Perseverance pays off

MAKING A MARK: S. Anthonyammal. Photo: R. Ashok  

The dusty Yadava College ground resembled a battleground, as S. Anthonyammal thwarted her rivals’ dreams of scoring points in a kabaddi match. With elimination of each rival member, the noise of clapping hands soared. It was only a practice match but Anthonyammal displayed the zeal to outwit her opponents. But her real feat is different.

Anthonyammal played in the Indian Kabaddi team that won gold medal at the 5th Asian Beach Games 2016 in Da Nang, Vietnam. Fresh from victory, the young girl wasted no time and was back in business of practising harder. “Her dedication is the key to her success,” says her Kabaddi coach R. Janardhanan.

Born to farm labourers in Solai Pandiapuram near Thirukoviloor, Anthonyammal was lucky enough to have a kabaddi player in her father. “My father Savarimuthu was very keen to put me into the game and my mother Ritu Mary never objected. In my free time, I always assist my father in farm work,” she says.

The encouragement she got from her family helped her to achieve. She was part of the team that won medals in school games. And it was in one such game that Janardhanan got the whiff of her talent and brought her to Madurai. It was not easy to convince her parents initially but once they agreed to allow the girl to hone her skills under Janardhanan’s coaching, they never interfered again. “When she came to me she was all raw power. I helped her to focus and she is already showing big results,” he says.

Anthonyammal joined Yadava College in B.A. Tamil and soon captained victorious Madurai Kamaraj University team in the Association of India Universities South Zone Kabaddi Championship. Sensing opportunities, her coach diverted her to beach kabadi and she instantly reaped rich dividends. Her creditable performance got her a berth in the State team that secured the third position in the National Kabaddi Championship in Visakhapatnam. This led her to national selection trials in Gandhinagar and after two rounds of strenuous trials, she found herself in the six-member Indian team for beach kabaddi. The college girl was the youngest in the team while the rest were all professionals.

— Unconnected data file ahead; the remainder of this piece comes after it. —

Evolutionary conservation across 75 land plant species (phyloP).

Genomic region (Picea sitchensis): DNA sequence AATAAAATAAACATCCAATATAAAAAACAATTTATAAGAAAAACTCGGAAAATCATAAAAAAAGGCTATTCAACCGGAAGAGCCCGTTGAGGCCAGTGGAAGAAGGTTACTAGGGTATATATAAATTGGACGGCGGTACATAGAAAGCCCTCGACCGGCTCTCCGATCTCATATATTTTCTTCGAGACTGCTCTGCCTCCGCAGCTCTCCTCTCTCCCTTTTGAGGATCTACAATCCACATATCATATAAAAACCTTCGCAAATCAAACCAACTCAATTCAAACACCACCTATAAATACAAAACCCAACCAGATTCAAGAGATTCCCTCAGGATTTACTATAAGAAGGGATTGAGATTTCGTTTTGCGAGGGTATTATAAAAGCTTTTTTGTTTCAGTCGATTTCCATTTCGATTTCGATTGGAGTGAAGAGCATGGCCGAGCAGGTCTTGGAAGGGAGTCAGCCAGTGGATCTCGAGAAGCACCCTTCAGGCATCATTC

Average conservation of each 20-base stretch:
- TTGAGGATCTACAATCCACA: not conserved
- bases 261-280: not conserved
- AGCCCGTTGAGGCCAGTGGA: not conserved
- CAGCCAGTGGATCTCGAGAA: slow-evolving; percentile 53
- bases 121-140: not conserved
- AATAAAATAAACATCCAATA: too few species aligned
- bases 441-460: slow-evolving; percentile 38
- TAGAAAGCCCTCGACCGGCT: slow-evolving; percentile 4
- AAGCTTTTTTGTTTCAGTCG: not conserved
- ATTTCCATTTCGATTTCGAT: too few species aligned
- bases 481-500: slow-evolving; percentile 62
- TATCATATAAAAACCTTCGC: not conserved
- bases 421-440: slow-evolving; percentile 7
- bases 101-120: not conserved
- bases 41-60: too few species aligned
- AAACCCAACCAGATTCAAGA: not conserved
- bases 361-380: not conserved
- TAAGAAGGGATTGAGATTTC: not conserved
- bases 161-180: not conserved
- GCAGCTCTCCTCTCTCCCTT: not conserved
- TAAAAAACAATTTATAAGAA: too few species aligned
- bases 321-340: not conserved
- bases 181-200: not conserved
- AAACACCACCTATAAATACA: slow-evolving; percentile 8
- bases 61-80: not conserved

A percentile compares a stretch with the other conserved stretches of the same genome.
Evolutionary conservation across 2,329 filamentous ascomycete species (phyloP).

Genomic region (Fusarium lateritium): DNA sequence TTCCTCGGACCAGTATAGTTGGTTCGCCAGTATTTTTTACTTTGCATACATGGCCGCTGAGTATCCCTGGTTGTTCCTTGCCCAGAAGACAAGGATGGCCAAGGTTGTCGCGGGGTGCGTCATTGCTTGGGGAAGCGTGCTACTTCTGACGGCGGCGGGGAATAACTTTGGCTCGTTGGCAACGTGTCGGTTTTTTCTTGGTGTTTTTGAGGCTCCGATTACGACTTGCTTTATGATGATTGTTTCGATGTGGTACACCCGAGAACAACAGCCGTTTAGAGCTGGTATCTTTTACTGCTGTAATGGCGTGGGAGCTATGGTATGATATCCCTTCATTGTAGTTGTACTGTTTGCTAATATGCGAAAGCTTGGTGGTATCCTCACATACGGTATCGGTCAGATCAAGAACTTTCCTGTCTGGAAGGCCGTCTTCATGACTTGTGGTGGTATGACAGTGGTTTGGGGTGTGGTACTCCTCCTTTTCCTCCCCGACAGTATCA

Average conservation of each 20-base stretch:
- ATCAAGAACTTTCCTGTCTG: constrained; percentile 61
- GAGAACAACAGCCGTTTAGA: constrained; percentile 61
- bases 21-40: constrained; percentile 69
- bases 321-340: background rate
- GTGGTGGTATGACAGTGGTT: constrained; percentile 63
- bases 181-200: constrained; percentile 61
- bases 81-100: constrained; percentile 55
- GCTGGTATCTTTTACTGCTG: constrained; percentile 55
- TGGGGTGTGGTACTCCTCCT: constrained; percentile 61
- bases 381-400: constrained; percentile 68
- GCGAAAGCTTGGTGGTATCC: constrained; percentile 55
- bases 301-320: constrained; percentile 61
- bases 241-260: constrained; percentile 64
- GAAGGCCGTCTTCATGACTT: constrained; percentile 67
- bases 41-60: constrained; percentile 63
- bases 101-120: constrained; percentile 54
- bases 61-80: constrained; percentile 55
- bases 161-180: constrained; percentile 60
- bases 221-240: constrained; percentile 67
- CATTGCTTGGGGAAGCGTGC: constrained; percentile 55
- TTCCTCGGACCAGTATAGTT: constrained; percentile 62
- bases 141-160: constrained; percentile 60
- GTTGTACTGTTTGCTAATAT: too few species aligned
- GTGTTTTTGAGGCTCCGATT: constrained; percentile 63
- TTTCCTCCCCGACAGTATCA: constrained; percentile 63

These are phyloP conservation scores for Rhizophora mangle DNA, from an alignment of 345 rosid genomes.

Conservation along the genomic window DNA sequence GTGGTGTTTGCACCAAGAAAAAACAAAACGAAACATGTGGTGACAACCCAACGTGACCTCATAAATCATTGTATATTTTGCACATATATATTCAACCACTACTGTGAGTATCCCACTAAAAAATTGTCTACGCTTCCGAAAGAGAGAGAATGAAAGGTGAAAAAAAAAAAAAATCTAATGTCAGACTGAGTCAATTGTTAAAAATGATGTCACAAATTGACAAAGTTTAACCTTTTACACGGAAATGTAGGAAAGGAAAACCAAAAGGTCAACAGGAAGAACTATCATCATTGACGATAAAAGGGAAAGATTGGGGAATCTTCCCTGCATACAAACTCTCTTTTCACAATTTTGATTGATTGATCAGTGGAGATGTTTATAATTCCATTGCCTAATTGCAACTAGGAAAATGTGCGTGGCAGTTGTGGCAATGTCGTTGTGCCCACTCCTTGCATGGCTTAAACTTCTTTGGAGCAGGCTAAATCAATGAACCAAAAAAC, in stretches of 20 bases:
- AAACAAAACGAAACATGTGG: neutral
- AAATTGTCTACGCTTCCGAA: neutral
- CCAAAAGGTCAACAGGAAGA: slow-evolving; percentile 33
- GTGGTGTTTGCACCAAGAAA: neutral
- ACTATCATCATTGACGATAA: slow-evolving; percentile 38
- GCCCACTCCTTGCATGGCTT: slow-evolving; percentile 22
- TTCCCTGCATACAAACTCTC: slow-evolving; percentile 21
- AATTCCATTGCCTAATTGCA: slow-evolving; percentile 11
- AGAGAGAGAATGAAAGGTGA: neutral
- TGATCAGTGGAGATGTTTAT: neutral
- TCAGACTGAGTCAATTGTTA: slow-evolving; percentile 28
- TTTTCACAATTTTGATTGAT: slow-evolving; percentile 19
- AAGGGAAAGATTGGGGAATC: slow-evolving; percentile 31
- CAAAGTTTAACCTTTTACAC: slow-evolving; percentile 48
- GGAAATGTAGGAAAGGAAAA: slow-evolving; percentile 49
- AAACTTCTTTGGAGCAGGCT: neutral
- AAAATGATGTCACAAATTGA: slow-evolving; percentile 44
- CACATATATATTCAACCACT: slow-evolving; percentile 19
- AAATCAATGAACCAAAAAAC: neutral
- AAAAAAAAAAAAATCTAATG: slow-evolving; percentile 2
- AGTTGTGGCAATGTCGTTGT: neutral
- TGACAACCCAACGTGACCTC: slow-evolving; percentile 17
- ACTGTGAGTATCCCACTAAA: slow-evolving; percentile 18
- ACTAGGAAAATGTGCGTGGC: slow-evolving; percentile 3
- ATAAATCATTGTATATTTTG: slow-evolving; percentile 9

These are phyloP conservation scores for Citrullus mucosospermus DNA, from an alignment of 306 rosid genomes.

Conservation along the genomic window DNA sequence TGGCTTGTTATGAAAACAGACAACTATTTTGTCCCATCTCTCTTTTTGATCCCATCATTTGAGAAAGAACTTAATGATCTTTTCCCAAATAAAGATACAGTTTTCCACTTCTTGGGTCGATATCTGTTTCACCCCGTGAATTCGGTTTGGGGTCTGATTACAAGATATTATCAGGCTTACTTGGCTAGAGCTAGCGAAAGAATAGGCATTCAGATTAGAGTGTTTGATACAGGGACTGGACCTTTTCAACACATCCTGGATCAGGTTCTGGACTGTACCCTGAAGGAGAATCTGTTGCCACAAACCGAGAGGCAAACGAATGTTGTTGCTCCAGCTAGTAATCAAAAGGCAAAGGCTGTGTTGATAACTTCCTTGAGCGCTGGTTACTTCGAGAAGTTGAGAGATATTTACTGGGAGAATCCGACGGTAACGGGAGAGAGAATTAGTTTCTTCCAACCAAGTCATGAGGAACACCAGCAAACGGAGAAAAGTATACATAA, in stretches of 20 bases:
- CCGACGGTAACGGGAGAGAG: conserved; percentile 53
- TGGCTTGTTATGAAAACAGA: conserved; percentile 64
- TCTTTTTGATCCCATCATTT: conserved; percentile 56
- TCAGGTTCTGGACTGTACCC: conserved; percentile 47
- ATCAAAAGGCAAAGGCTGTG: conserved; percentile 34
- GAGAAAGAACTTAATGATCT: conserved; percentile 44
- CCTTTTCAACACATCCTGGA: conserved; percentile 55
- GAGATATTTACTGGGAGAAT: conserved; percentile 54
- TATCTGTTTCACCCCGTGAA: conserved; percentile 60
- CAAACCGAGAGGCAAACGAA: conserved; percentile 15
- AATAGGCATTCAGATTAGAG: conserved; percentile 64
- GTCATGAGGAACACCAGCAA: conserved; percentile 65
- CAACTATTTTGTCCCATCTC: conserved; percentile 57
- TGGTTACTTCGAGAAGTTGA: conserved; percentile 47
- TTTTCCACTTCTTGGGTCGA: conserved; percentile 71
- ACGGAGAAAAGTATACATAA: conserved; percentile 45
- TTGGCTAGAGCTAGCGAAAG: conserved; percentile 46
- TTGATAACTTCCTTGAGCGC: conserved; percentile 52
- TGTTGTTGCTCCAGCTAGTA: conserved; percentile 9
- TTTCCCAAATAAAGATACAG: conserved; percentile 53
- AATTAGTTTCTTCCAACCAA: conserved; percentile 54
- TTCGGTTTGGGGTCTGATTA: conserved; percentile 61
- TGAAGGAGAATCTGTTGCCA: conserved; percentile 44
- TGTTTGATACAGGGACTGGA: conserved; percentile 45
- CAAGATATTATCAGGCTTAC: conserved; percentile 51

Competing against much stronger rivals, Anthonyammal came out unscathed because of her skills in the game, says her coach. “Beach kabaddi is tricky. Playing kabaddi on the normal surface is easy. She practised on sand only for few months to get accustomed to the game. You need different set of skill sets,” he points out.

Always early to the ground for practice, Anthonyammal, who is now pursuing II M.A.Tamil, says since she and her coach live nowhere near the seashore, they had to buy the sand for practice.

Most state and national level kabaddi matches are played in indoor stadiums under controlled environment where as beach kabaddi is played on the seashore where humidity levels are high and wind can also be a big factor. “To comprehend playing conditions, I also practised on the Marina Beach,” she says.

Adept in defence skills, she played left corner position and switched to right corner depending upon the requirement of the team. “She is very accurate in clasping rivals’ ankles and is a nightmare for her rivals,” says Janardhanan.

She was fondly called as an ankle expert in the Indian team and had bailed out the team from difficult positions on several occasions. “In the first round, we faced strong South Korean team. At half time we were down by two points. After the interval, we were in a position to prove our mettle. I single-handedly won four crucial points for the team by eliminating four rival raiders. Finally our team won with a lead of four points,” she beams.

Now that she has etched her name in the higher echelons of Kabaddi, she wants to be part of the national team to take part in the world women’s kabaddi. “I am also planning to play pro kabaddi next season,” she says.

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Printable version | Jan 25, 2022 1:29:22 AM |

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